A member of the Norwood Board of Health, John P. Dixon, a former heavyweight fighter, and Mrs. Dixon, have much to be thankful for that they are still alive and uninjured today. They went into the game and needless to say, felt unlucky after the “it-can’t-happen-hare” defeat of Boston College. Dixon was the captain of the B.C. team in the 1930-31 season. He is employed at the Bird and Son plant in East Walpole. The couple feels very lucky because they left the nightclub before the tragedy struck.

Dixon didn’t see the O’Dea girls at the club as it was rumored in Norwood yesterday afternoon. However, he said he saw the Brady girl in Walpole when she was leaving for the game in the afternoon.


A Norwood waitress escaped possible death by giving up her reservation at the Grove when she had a tooth pulled earlier in the day. Friends relate that she had a reservation to go to the Coconut Grove Saturday evening but in the afternoon she had a tooth pulled and decided she didn’t want to go out that night. She was identified as Mrs, Barbara Maguire of Norwood.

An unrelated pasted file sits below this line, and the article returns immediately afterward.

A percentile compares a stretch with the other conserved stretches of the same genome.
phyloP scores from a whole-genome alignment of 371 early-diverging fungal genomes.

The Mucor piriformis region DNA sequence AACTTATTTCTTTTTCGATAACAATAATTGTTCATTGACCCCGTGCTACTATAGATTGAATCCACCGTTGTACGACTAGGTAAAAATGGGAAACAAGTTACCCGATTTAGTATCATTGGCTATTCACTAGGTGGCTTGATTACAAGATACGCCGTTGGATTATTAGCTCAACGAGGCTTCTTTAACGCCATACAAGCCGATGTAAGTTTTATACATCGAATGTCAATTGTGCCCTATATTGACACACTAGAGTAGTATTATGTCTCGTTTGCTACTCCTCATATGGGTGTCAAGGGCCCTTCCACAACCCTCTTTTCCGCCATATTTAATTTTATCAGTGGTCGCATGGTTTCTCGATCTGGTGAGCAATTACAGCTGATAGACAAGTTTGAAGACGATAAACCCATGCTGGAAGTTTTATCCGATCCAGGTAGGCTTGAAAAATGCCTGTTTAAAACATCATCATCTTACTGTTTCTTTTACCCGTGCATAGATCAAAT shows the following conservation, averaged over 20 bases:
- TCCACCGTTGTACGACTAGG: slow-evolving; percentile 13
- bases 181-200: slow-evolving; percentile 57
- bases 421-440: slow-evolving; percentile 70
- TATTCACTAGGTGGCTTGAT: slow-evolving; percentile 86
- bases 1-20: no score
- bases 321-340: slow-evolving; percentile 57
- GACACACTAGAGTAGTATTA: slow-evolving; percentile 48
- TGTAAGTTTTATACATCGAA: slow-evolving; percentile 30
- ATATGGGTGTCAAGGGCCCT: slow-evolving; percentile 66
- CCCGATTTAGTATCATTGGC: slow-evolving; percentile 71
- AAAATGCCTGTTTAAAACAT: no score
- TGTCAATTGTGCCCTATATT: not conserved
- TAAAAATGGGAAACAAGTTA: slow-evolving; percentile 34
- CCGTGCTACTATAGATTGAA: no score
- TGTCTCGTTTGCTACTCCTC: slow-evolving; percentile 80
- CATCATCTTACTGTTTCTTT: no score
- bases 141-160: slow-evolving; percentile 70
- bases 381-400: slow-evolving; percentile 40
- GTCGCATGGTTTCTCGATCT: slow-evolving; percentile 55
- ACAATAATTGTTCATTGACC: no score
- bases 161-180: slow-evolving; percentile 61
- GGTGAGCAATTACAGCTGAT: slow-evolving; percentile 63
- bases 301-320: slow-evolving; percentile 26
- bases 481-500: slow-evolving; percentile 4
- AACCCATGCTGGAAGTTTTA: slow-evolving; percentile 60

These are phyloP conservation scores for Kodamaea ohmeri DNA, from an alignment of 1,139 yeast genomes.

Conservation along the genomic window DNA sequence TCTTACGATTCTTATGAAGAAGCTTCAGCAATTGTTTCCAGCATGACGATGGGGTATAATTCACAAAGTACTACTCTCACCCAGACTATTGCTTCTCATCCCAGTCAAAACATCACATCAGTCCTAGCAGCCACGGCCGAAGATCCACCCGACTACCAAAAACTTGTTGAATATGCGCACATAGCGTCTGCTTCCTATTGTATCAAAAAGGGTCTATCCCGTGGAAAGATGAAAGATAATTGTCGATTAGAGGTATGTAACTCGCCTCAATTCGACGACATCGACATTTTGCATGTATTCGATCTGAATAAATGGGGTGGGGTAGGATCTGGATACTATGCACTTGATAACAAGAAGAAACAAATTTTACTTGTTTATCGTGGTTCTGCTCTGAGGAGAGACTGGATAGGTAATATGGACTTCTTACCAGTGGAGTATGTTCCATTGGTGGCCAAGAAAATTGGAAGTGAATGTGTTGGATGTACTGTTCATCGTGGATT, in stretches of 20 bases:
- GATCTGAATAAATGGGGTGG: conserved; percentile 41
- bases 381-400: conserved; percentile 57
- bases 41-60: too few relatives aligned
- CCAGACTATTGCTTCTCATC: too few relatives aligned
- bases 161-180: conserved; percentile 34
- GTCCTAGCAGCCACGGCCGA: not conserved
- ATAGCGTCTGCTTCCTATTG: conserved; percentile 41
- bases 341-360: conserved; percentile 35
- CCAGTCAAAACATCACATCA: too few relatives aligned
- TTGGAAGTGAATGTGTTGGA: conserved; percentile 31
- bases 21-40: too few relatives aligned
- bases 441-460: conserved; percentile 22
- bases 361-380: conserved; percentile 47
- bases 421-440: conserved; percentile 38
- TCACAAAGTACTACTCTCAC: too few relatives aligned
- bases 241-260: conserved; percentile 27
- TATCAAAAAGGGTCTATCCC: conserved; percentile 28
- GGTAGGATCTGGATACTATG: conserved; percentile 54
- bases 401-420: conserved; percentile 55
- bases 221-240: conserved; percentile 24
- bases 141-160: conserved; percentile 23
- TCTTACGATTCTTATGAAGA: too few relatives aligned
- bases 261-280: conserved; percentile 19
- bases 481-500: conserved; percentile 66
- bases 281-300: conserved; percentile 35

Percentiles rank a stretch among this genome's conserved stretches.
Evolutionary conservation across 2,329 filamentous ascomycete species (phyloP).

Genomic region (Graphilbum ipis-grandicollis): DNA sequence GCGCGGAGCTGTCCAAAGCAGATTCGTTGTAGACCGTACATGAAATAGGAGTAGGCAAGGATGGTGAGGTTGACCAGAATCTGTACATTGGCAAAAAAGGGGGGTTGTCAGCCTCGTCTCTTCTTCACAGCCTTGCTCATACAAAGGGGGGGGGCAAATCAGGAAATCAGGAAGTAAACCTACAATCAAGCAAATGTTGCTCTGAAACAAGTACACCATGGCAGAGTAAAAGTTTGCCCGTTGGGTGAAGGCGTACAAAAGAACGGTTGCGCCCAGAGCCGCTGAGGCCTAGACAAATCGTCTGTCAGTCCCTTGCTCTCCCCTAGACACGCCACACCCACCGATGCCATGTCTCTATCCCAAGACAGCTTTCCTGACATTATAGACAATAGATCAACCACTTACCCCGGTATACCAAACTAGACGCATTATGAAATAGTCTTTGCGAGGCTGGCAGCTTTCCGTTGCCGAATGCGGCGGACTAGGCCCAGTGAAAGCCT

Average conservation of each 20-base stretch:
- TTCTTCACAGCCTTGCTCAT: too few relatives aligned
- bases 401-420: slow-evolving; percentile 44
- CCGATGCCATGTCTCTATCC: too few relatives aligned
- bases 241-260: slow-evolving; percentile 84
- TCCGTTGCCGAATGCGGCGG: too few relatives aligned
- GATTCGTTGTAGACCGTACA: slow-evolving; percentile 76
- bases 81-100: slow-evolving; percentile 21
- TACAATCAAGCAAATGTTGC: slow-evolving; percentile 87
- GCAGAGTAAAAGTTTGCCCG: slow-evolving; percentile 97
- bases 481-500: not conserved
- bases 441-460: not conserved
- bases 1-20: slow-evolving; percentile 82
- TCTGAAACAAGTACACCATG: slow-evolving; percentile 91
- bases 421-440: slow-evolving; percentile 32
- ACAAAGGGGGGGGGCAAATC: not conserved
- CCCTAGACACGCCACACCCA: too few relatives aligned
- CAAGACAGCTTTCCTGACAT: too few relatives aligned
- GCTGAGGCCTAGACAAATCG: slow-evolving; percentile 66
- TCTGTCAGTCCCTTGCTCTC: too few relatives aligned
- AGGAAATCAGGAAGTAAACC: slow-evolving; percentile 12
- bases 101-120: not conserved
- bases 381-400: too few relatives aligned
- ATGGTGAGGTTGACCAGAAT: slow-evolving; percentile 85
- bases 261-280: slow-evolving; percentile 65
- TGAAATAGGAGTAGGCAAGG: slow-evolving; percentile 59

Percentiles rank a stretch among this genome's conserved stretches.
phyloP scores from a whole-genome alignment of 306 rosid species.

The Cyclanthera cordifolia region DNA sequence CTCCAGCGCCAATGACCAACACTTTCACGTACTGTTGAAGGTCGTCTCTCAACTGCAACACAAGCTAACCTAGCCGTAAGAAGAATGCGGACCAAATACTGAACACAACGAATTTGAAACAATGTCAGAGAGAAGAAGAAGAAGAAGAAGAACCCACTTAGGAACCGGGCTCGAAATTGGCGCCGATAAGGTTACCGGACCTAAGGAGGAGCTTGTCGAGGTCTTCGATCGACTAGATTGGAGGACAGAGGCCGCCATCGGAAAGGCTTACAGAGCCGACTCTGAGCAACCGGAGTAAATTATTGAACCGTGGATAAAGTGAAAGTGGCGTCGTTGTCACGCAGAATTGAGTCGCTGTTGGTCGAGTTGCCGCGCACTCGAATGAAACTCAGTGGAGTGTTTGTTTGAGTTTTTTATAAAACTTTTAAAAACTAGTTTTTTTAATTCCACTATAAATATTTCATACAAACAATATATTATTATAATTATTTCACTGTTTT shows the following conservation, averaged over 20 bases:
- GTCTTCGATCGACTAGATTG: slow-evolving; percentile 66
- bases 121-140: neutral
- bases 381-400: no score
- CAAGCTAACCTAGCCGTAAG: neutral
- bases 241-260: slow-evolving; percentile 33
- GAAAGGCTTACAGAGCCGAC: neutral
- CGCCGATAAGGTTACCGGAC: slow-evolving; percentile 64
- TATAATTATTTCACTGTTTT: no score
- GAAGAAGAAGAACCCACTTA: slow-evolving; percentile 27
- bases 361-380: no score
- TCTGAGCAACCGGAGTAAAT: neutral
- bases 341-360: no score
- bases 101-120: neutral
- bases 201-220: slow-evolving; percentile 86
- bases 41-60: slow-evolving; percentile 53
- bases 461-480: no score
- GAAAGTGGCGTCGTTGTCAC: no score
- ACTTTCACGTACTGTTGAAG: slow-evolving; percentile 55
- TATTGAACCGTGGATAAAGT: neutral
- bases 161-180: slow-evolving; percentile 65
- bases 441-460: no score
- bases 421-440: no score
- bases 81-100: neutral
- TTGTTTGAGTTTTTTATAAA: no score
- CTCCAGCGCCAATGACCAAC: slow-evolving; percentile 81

Luckiest of all from this vicinity was Miss Lucille LeClair, 22, of 37 Lakeshore Drive, Westwood. She was caught in the inferno that killed so many of the merry-makers but she was one of the fortunate to escape with only minor burns.

Miss LeClair, an employee at Boston Navy Yard, was one of the group that Master of Ceremonies Mickey Alpert helped escape from the holocaust. They first tried a door but it was believed to be bolted from the outside and then they were led into an ice-box where they got down onto the floor, breathing the cool air until a fireman came in and escorted them through a door or window. Miss LeClair wasn’t sure just which it was through which they made their escape.

(Originally published in the Norwood Messenger, November 30, 1942)